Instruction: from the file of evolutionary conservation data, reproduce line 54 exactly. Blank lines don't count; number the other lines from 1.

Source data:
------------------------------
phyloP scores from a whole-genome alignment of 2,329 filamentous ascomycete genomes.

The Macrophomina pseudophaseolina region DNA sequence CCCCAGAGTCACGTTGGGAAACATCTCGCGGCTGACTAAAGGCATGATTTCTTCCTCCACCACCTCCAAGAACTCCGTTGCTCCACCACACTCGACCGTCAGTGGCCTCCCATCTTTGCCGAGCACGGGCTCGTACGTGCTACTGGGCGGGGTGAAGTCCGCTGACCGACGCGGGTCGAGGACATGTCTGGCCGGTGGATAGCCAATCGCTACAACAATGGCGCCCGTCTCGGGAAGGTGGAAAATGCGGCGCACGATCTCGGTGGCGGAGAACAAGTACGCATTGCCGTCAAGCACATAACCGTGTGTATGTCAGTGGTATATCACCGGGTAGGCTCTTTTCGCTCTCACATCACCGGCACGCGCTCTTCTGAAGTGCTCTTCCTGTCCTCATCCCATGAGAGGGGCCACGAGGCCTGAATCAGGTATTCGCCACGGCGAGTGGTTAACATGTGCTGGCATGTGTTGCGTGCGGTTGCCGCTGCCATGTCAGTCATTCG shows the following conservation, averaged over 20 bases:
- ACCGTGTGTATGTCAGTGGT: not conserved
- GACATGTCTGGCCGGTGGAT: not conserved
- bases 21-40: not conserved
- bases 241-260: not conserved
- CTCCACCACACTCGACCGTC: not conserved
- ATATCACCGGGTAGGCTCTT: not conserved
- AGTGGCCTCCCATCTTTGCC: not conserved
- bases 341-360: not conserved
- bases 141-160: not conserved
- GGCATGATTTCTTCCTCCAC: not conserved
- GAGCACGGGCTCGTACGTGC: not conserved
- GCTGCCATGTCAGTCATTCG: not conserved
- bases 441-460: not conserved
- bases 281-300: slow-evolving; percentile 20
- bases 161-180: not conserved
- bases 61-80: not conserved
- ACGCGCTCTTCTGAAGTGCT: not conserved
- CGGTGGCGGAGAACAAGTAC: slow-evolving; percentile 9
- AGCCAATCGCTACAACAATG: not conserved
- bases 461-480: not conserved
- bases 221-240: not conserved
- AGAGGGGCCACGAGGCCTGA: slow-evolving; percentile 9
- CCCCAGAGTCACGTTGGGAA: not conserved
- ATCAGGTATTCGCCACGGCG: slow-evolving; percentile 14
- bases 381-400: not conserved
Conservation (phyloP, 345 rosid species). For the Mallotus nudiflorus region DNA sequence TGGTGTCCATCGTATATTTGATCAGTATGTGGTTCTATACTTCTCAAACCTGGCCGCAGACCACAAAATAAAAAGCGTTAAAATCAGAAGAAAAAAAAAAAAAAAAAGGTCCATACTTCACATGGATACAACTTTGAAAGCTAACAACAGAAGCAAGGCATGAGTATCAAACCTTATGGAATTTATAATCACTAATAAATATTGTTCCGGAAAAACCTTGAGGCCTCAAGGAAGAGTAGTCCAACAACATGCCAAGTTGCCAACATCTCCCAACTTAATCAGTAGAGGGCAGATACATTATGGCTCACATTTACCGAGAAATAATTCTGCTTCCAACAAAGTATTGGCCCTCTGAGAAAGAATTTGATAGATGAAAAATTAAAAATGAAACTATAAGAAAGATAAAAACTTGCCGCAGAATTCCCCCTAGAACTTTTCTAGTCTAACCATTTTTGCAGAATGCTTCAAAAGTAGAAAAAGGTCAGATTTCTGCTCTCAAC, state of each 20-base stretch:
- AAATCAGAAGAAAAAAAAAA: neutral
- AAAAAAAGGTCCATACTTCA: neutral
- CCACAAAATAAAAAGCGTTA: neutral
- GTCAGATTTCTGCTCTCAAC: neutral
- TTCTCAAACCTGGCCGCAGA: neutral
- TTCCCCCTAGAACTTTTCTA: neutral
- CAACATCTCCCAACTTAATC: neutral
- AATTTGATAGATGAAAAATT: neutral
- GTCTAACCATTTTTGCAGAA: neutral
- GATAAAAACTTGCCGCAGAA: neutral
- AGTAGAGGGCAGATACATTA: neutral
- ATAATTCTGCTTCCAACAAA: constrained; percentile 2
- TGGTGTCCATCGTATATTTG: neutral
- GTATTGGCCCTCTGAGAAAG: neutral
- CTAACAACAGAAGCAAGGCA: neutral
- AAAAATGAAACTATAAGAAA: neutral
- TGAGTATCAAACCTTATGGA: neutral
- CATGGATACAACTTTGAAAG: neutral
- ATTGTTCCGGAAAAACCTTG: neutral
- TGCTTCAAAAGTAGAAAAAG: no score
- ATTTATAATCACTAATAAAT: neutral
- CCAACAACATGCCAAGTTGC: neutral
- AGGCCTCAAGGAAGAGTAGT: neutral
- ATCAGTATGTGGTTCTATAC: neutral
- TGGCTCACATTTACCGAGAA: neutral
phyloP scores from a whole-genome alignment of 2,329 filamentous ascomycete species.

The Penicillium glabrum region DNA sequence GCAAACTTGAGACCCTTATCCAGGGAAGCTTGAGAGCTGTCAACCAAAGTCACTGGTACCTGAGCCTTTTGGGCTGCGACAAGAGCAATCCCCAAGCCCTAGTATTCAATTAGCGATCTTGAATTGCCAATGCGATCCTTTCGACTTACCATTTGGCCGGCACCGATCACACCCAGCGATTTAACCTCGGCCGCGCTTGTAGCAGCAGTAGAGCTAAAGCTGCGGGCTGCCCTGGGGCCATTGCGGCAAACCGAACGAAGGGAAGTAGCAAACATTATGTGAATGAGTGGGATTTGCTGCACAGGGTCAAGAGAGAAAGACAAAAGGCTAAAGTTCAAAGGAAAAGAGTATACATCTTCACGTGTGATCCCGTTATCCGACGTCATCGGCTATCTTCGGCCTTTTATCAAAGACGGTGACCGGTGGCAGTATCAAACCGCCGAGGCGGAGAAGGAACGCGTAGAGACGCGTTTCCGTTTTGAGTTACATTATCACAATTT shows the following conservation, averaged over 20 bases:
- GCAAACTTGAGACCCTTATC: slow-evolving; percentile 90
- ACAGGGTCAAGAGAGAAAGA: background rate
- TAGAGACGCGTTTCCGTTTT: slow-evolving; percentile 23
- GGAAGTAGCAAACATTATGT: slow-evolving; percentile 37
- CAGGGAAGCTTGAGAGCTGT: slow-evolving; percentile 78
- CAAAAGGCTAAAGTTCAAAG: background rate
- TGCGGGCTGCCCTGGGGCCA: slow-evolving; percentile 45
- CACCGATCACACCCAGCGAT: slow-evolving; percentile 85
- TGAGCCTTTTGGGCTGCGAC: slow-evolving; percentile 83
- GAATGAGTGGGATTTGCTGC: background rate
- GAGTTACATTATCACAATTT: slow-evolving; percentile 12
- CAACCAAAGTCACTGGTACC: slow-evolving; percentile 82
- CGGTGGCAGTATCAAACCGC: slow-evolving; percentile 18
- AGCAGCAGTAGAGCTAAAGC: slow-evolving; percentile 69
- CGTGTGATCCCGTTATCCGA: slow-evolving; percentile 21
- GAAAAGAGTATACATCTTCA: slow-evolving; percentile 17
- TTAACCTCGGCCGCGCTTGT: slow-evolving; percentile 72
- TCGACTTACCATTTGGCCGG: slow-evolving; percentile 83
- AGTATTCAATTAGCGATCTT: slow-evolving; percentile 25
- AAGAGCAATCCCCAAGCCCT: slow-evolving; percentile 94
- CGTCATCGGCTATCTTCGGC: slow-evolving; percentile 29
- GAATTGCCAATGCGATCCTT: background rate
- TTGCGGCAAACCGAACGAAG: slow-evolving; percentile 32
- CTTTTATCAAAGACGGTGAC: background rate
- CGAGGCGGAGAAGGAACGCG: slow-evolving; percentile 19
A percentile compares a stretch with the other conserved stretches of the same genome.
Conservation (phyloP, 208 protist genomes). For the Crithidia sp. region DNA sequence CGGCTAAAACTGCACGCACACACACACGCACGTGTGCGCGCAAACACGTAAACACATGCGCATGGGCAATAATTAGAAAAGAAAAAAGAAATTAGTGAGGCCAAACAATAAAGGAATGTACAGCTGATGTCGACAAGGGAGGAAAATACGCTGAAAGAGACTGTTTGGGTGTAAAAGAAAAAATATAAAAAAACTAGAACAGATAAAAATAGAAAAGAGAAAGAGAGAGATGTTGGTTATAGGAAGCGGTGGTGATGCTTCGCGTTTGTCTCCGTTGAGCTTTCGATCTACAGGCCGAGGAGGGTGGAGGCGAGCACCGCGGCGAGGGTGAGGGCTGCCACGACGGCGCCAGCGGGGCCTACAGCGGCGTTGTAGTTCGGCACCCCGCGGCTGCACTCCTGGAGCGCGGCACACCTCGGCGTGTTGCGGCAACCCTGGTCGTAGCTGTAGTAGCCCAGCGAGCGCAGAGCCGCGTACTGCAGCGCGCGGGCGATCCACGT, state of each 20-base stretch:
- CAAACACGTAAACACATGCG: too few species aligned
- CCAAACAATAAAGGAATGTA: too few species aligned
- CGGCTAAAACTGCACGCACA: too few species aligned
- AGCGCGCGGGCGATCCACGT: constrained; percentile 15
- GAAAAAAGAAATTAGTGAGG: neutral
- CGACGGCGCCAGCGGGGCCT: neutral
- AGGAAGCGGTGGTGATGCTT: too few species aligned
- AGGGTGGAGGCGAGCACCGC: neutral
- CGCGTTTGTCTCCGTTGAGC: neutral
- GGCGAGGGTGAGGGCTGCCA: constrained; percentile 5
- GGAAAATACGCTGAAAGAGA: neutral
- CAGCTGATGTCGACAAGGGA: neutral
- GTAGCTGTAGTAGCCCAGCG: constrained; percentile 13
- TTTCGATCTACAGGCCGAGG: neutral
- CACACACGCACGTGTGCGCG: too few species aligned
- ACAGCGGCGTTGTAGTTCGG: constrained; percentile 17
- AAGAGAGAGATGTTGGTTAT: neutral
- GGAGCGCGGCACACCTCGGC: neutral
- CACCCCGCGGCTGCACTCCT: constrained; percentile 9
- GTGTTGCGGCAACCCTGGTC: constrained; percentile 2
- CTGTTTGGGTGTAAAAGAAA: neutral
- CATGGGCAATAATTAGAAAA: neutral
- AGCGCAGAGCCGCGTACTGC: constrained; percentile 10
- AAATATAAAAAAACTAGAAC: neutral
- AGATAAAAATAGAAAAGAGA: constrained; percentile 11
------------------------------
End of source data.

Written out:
phyloP scores from a whole-genome alignment of 2,329 filamentous ascomycete species.